This study aimed to evaluate the hypotheses that administration routes [intra-arterial (IA) vs. intravenous (IV)] affect the early stage migration of transplanted human bone marrow-derived mesenchymal stem cells (hBM-MSCs) in acute brain infarction.
Male Sprague-Dawley rats (n=40) were subjected to photothrombotic infarction. Three days after photothrombotic infarction, rats were randomly allocated to one of four experimental groups [IA group : n=12, IV group : n=12, superparamagnetic iron oxide (SPIO) group : n=8, control group : n=8]. All groups were subdivided into 1, 6, 24, and 48 hours groups according to time point of sacrifice. Magnetic resonance imaging (MRI) consisting of T2 weighted image (T2WI), T2* weighted image (T2*WI), susceptibility weighted image (SWI), and diffusion weighted image of rat brain were obtained prior to and at 1, 6, 24, and 48 hours post-implantation. After final MRI, rats were sacrificed and grafted cells were analyzed in brain and lung specimen using Prussian blue and immunohistochemical staining.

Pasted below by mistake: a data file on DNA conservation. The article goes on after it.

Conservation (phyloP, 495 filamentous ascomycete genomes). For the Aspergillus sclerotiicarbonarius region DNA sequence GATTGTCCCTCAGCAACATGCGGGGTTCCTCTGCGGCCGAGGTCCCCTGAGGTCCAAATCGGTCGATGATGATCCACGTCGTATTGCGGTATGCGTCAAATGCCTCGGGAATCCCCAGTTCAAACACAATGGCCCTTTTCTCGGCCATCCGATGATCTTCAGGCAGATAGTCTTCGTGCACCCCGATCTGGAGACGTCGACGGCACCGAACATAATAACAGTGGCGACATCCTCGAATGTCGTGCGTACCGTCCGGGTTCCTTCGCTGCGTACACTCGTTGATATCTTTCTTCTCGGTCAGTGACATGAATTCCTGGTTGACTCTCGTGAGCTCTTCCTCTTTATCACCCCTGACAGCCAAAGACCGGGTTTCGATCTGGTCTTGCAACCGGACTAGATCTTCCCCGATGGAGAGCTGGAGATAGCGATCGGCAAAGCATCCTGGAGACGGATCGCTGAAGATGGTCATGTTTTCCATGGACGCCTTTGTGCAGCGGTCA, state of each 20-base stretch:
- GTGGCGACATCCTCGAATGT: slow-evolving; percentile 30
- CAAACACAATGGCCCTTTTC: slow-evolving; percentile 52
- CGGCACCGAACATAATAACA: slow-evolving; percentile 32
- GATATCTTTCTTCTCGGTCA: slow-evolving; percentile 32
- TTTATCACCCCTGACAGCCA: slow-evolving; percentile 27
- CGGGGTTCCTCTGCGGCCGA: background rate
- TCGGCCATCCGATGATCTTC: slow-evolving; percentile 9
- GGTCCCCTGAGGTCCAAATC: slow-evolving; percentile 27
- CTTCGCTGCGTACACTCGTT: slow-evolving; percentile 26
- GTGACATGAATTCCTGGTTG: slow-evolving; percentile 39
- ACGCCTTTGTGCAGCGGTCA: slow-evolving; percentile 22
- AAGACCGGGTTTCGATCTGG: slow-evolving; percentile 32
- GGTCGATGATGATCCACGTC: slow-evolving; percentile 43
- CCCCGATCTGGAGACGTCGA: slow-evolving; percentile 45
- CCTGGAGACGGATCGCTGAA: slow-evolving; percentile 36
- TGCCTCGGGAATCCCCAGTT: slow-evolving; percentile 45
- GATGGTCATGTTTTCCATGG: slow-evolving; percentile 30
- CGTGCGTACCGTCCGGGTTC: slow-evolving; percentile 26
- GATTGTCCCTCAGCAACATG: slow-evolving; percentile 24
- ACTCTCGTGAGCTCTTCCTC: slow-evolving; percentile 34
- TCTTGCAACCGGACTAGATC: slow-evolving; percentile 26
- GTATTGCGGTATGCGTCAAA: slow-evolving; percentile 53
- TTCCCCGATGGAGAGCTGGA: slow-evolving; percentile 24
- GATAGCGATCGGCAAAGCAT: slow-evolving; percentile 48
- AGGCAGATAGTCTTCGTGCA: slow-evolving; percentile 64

Grafted cells appeared as dark signal intensity regions at the peri-lesional zone. In IA group, dark signals in peri-lesional zone were more prominent compared with IV group. SWI showed largest dark signal followed by T2*WI and T2WI in both IA and IV groups. On Prussian blue staining, IA administration showed substantially increased migration and a large number of transplanted hBM-MSCs in the target brain than IV administration. The Prussian blue-positive cells were not detected in SPIO and control groups.
In a rat photothrombotic model of ischemic stroke, selective IA administration of human mesenchymal stem cells is more effective than IV administration. MRI and histological analyses revealed the time course of cell migration, and the numbers and distribution of hBM-MSCs delivered into the brain.